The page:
Apologies if it's too late for any of this information to help your high self, but if you failed to ease your way into your experience, the uncomfortable sensation could last between six and 10 hours, depending on how much THC you've ingested. Nothing has the power to make you not-high, and don't even try mixing marijuana with alcohol or prescription drugs, as that's generally considered a bad idea. You'll just have to ride this one out. And you will!

We understand that this is easier said than done, especially if there's a paranoid internal monologue making this a particularly traumatizing affair. Being alone with your hyper-paranoid thoughts is never fun, so don't do it alone -- call up a buddy and see if they can hang out with you and help keep you grounded.

If you think you need help from a medical professional, don't feel that you can't seek it. Unfortunately, though, there's not a lot they can do to offer immediate help.

“[We] can’t end the high and in many cases they’re unhappy because it’s not the high, they’re feeling something different,” said Dr. Chris Colwell, director of emergency medicine at Denver Health Medical Center, to Denver’s CBS affiliate about patients he sees that have come to the Emergency Room after eating marijuana-infused foods. "And we just wait until the effects wear off.”

Just don't forget to remind yourself...

3. You will return to normal.

This is the most important thing to keep in mind during this ordeal. While this trip might get a little bit more intense before it gets better, it will indeed get better. Once the high wears off, you may feel some residual effects -- what some describe as a “marijuana hangover.” These include general fatigue, slugglishness, lasting anxiety and in some cases, a feeling that you are still high. These sensations can last several hours after the most intense part of the high has worn off, but some people continue to feel the effects days later. It's certainly not comfortable, but think of it this way: You just experienced the worst possible effects of marijuana use on your mind -- and you survived!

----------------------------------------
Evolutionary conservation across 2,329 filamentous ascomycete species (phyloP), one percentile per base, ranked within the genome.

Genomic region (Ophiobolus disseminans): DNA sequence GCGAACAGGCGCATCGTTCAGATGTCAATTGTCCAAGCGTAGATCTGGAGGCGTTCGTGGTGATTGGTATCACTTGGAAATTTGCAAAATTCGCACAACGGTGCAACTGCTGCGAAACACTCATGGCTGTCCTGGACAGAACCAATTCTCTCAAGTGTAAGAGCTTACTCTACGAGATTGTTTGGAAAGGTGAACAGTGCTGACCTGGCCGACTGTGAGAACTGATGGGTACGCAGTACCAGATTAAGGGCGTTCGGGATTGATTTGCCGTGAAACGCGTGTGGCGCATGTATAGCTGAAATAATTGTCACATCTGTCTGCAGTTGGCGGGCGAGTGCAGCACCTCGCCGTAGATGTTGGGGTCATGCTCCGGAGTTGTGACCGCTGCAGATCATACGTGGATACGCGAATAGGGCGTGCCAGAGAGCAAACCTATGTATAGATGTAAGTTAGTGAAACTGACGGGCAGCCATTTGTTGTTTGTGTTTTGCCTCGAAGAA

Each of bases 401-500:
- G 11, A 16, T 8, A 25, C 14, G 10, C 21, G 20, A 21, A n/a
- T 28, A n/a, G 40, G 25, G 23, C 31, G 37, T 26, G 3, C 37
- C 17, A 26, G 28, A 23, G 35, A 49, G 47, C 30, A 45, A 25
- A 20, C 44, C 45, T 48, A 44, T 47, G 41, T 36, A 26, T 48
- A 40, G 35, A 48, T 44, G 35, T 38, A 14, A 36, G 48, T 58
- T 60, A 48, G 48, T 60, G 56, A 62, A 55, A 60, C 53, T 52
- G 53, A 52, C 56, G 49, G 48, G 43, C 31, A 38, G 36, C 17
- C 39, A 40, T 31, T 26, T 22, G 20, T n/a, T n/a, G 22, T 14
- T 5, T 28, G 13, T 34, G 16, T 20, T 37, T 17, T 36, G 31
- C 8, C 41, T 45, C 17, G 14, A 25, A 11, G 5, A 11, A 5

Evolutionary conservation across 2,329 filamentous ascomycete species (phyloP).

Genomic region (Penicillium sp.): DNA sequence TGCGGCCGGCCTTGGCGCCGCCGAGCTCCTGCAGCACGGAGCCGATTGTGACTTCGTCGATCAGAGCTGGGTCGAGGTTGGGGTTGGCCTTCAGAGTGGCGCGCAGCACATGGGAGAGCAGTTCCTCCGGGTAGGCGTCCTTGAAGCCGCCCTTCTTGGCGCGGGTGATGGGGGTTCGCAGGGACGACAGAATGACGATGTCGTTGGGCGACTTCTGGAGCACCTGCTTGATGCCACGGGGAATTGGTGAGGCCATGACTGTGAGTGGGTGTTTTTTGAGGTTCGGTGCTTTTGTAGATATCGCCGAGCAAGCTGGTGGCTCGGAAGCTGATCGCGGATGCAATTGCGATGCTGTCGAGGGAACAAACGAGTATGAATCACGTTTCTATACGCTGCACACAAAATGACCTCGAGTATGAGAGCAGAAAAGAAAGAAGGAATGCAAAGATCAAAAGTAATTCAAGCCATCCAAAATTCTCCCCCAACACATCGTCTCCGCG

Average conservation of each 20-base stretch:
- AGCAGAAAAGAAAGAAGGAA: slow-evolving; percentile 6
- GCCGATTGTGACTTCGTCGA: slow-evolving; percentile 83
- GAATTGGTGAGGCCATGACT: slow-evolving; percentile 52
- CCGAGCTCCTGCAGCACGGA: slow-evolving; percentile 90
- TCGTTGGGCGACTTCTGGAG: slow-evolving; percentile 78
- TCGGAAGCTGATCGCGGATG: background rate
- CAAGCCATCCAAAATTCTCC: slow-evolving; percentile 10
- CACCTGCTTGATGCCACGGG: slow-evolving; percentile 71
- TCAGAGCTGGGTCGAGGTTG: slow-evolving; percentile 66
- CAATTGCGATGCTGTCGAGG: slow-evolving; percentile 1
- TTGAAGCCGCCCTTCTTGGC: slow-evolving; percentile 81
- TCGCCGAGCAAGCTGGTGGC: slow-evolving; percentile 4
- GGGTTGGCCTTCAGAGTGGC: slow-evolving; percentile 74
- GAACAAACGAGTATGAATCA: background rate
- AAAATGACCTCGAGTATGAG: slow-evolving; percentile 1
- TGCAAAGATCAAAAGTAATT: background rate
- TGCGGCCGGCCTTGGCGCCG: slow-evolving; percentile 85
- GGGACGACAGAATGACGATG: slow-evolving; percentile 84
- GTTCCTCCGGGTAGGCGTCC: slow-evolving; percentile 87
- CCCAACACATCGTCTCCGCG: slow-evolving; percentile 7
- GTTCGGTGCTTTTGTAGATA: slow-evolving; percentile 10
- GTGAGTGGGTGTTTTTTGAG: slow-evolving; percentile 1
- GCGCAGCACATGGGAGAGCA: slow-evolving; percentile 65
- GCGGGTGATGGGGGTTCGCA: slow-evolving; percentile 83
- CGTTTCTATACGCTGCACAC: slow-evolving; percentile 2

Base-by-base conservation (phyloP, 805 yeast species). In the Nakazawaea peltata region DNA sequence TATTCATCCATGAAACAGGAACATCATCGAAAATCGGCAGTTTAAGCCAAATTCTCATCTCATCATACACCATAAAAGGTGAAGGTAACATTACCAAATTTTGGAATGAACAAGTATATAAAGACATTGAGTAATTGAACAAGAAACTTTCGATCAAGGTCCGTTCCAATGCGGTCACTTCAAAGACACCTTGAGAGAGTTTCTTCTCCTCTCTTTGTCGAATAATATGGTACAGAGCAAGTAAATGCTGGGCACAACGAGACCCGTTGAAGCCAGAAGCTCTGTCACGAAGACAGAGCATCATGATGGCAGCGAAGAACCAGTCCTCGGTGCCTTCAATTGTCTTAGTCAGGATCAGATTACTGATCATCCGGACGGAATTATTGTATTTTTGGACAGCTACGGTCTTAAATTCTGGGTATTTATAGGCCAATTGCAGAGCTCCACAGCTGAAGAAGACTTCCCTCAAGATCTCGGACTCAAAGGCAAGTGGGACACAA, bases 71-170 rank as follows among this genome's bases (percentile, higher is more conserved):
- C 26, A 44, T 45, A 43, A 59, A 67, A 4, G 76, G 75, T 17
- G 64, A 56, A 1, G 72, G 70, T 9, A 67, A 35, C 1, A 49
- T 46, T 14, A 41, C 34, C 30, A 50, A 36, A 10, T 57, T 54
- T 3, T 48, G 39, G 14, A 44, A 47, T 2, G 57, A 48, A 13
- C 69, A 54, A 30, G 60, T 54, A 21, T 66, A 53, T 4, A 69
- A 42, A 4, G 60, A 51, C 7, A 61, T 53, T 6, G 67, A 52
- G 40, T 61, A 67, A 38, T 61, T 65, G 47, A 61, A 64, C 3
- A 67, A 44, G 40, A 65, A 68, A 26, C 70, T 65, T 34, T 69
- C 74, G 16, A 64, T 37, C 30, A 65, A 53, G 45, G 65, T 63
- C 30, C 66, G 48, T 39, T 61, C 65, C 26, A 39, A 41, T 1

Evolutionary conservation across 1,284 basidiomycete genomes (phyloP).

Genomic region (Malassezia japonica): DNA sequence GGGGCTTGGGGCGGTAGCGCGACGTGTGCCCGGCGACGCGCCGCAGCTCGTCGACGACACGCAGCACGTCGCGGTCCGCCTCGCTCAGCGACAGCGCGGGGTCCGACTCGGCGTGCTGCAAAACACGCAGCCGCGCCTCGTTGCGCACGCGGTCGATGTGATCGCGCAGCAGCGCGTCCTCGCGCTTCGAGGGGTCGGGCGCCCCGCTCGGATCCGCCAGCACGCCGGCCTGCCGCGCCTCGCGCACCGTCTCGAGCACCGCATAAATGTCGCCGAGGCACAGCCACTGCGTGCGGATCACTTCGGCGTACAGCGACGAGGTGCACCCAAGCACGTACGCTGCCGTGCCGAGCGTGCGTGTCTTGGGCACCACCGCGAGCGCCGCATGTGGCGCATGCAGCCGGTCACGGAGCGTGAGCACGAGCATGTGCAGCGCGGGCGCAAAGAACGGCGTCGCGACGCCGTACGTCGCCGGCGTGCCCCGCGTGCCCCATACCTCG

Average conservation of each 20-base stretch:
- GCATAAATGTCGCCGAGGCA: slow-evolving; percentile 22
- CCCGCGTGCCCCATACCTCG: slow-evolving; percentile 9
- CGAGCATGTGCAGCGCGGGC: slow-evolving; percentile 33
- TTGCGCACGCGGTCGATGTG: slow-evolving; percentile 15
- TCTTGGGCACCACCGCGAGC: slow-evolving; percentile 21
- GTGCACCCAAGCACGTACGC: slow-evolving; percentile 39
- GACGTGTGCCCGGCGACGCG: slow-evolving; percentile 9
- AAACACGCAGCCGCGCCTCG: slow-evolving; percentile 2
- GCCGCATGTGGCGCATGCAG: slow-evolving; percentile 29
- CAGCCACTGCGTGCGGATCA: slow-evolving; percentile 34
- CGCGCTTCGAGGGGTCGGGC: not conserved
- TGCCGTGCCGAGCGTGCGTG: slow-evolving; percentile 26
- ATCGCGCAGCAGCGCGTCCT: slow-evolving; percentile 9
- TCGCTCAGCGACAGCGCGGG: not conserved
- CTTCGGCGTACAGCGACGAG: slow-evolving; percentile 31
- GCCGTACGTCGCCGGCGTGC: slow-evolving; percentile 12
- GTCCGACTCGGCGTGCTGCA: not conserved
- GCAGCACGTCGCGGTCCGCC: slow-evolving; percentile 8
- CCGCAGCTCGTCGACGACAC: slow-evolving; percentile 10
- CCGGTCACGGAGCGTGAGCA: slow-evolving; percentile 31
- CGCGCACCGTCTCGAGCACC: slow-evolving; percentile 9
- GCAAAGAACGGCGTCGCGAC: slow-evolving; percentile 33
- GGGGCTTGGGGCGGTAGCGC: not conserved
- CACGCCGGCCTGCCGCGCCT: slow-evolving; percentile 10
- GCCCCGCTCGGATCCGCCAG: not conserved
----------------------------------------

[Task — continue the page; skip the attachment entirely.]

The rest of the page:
For some people, a terrible high on edibles will understandably put them off these products forever. Knowing your own limits is the best way to ensure a positive and fun experience, not a stressful one like Dowd's. Although Colorado limits an edible marijuana serving to 10 mg of THC, that could be too much for you if you're an inexperienced user. Don’t be afraid to break a single serving in half and start there. Wait an hour or longer and see how you feel. If you're not where you want to be, eat the other half and see how that works.

In recent weeks, Colorado passed stricter guidelines for recreational use of marijuana edibles for safety reasons, and the state is even considering new educational labeling to help. They'd include these suggested serving sizes: New consumers, 1-5 mg; Occasional consumers, 5-10 mg; Frequent consumers, 10-15 mg.

Using marijuana is like any other substance -- if you're interested in it, you have to do some self-discovery to find your own tolerance levels. You wouldn't expect a first-time alcohol drinker to start out with a double shot of Everclear.

But just like we all know someone who could drink that and be fine, there are also those who have a glass of wine and then need a nap. Marijuana use is similar in that regard: You need to find the proper amount for you alone. Experimentation -- but cautious experimentation -- is the only way to find that out.